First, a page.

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Goodwill Struggles As Millennials Refuse to Take Their Parents' Stuff

Sue_CSue_C NADaily Operations Certified, Advanced Operations Certified, Administrator Certified ✭✭✭✭✭
edited October 2017 in News
The emergence of another generational divide is making its way to the forefront of the American consciousness. As the majority of the Baby Boomer generation enters seniority, younger generations like Millennials and Gen-Xers are tasked with figuring out what to with their parents' stuff.  
According to Tom Verde at The New York Times, younger generations are "reluctant" to inherit their parents' furniture, kitchenware, and general stuff that come as their parents downsize their living situations. 
In the midst of all of this, Goodwill, a popular second-hand store and donation center, is absorbing a good bit of the loot.
"We are definitely getting overrun with furniture and about 20 percent more donations of everything than in previous years," says Michael Frohm, chief operating officer of Goodwill of Greater Washington, in the NYT report...[Read more from the Media Research Center]
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Comments

  • DonnicaDonnica CARegistered User ✭✭✭
    This makes me very sad!
  • Roberta_GordicaRoberta_Gordica CanadaRegistered User, Daily Operations Certified, Advanced Operations Certified, myHub Certified ✭✭✭
    The younger generation may be struggling with school loans and other debts, but many of them are living at home to save money for their newest shiny gadget that has been promoted by the media.  They feel they are entitled to have whatever they want.  They haven't learned to appreciate the value of "things" as they are living in a disposable society. 
  • karen700karen700 TXRegistered User, Daily Operations Certified, Advanced Operations Certified ✭✭✭✭
    I try to involve giving to area churches. They are constantly having garage sales in my area to raise funds for themselves and sending kiddos to summer camp. Gives Goodwill and Caritas a break and helps out people who really can't afford to pay ...sometimes anything at all. I decided to "simplify" my house and have packed quite a bit up and people at church will send people to pick up the bigger items.
  • rhiphelpsrhiphelps CARegistered User ✭✭

    I completely understand this. As a 33 year old, (living in San Diego) rent is expensive among other expenses. People are forced to downsize. I inherited (old) furniture from my grandparents AND parents and am struggling with what to do with it. (Good thing I work in self storage and have a complimentary unit!)

     I simply don't have room for extra furniture and "things". These days, minimal living is more than a trend. It's a necessity. From what I have seen, my generation doesn't exactly have large homes with extra rooms with storage. Book collections are no longer really needed. Movies. Magazines. Bulky (old) cooking wear..

    Even think about this: How many young people want to buy ONE pair of expensive, well made shoes that will last forever? No no no... And how many of us want a china collection for our dinner parties? (Same old China, have to store it somewhere, and who has dinner parties?) Or want to hang onto Grandma's hand crocheted blankets? (Yes, they are cute and cozy... but they clash with your décor... so you store them instead-until one guilty day you decide to finally get rid of them)...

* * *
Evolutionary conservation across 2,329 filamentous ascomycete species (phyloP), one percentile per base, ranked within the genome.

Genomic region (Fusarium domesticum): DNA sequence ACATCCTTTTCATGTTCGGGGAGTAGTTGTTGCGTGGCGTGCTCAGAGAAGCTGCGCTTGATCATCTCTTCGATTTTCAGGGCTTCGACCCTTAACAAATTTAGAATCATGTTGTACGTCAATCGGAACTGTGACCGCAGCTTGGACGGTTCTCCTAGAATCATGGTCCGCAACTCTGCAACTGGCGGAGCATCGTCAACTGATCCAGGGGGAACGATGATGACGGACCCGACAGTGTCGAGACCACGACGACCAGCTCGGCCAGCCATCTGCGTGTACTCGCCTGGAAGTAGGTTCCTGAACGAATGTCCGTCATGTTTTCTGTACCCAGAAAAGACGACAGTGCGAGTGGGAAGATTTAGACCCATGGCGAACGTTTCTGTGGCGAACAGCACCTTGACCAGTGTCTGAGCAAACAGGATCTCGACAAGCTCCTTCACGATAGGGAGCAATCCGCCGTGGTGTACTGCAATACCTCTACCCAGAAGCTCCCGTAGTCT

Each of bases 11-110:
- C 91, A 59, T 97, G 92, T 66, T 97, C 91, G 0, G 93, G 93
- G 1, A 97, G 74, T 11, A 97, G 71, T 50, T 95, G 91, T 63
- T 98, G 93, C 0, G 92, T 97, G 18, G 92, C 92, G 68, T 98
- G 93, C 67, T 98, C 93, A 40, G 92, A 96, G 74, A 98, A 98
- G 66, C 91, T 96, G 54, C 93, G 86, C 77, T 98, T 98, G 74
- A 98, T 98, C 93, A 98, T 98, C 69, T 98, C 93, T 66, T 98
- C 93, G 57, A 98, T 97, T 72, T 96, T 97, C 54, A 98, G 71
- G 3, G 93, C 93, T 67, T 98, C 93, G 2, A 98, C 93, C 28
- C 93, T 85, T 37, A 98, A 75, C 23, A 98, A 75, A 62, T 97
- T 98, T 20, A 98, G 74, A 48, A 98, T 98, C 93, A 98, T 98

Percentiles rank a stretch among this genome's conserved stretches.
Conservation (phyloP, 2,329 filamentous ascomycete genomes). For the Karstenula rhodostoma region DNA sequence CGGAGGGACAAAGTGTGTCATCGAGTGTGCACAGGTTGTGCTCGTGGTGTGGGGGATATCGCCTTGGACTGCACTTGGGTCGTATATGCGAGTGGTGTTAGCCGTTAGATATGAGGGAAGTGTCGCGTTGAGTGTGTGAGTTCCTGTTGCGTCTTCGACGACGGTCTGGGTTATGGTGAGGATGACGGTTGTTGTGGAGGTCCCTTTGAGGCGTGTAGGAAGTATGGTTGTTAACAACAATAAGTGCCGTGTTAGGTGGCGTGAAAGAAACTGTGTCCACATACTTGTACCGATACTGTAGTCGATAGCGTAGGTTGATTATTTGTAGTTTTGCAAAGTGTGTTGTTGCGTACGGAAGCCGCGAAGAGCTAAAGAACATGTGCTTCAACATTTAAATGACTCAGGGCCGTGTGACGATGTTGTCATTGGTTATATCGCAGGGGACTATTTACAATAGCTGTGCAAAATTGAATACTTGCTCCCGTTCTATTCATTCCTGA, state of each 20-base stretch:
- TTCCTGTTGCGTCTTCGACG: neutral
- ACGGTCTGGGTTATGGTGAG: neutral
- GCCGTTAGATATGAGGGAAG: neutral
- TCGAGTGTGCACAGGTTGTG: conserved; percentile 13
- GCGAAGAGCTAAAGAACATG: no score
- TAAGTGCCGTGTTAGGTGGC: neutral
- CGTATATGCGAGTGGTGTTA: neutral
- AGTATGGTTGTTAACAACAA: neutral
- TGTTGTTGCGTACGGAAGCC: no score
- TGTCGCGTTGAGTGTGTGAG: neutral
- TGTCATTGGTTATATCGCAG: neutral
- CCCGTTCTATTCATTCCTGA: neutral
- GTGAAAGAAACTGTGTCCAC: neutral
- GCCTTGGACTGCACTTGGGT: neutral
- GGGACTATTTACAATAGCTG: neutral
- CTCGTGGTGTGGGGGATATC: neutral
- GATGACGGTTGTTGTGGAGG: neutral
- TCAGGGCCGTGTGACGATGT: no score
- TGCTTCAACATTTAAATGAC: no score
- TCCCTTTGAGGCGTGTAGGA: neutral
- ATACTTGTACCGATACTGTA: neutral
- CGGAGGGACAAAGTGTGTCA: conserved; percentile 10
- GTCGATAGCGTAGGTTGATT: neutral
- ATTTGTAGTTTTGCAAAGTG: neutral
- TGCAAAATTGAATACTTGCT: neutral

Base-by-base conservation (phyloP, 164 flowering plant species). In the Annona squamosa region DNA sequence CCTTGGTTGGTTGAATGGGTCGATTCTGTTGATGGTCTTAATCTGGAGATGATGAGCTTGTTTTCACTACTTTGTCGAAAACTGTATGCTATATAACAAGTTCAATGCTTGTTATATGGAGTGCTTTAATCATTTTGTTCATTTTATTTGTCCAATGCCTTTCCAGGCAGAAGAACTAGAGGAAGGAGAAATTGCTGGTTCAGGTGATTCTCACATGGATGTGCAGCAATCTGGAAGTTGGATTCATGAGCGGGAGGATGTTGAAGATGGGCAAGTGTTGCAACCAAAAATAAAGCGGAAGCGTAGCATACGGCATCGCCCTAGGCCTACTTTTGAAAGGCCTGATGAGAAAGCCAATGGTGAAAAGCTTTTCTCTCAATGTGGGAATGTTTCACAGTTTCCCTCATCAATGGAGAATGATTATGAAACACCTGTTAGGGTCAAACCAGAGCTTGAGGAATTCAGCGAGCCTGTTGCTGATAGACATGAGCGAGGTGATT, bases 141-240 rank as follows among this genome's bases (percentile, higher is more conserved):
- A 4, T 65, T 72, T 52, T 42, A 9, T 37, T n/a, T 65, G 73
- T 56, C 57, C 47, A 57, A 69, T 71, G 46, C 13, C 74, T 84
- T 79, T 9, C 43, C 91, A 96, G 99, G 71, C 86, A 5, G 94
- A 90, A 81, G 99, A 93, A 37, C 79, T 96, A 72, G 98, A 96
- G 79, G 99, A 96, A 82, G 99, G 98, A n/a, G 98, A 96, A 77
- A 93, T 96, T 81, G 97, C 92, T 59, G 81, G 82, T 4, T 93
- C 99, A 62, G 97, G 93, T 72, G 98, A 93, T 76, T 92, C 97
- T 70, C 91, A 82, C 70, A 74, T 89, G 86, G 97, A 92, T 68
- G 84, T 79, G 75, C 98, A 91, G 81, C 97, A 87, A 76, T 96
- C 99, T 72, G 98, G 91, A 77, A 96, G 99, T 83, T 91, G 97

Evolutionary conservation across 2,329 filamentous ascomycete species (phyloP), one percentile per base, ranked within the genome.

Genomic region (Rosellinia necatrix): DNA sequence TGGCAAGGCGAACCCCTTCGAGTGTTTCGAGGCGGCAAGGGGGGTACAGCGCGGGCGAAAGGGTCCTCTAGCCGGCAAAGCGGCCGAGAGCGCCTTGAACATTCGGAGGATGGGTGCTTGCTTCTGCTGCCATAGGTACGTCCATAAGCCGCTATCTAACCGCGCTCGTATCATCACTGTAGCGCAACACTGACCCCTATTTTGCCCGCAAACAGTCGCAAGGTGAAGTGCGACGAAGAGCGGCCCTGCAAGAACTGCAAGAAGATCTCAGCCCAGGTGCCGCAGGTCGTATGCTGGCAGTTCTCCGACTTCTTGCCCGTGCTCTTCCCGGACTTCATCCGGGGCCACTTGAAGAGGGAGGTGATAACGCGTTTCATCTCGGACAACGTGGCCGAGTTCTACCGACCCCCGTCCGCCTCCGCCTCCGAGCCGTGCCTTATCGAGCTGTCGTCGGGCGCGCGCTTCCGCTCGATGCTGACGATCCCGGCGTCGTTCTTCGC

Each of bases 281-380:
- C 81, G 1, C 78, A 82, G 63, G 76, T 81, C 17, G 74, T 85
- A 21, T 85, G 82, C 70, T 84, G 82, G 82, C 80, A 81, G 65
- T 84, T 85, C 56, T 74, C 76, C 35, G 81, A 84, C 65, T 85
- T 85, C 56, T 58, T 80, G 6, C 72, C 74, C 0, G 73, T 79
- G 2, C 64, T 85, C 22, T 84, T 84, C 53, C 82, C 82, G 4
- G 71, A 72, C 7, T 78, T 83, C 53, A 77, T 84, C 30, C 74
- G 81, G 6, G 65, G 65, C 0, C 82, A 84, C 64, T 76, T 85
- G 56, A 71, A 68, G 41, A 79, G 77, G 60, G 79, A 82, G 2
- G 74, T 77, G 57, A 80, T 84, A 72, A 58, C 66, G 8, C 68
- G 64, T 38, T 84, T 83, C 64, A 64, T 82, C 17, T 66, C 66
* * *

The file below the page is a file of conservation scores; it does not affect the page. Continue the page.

It's not that we don't really appreciate these things... We just don't use them or have room for them, or have the means to store them away until a time when they are needed.

    ..... We are also growing up in a disposable SOCIETY... it's not just our generation... (Hello!! Birkenstocks used to last 20 years! Cars used to be made of METAL!)

     Things are designed to be replaced as often as possible. It's called planned obsolescence people!

  • AKKathieAKKathie NARegistered User
    I agree with @rhiphelps.  After spending my life collecting things to have when I someday built a house (now just me and my hubby - kids are grown) I now find I don't have as much space to hang family photos, 2 pieces of furniture is enough and how many kitchen items do you need?  As a family we have even decided when we get together for holidays we will just use paper plates and disposable serving dishes, that way no one has to do the dishes.  It's more about spending time together.  Christmas presents are just for the little ones, the adults have everything they need or can buy for themselves.  One Christmas we all made food items for adult presents (everyone loves baked goods!)

    Then I was given the majority task of moving my mother-in-law out of her 4 bedroom, 2 huge outbuildings into a 1 bedroom senior living.  That meant 2 estate sales, numerous OfferUp sales, a ton of donation items, etc.  Many things she had saved her whole life (50 yrs married).  But, now nowhere to put it and as @Sue_C quoted from the NYTimes none of the kids wanted china, antique china hutch, Princess House crystal by the dozens, dozens of memorabilia from pins to t-shirts collected from their travels over the years, etc.  Mom was quite upset, but what do you do?  

    This venture made me take a good long look at my own things MY grown kids would have to deal with.  I've started taking pictures of things for memories and giving away the actual item.  Someone introduced me to Marie Kondo and her clearing method.  I love it!

    It does make me sad that no one wants the old, handmade, antique even vintage items anymore. I hate the change to a disposable society, but it's inevitable with the glut of consumerism and the busy lives that leave no time for dusting and cleaning knickknacks.
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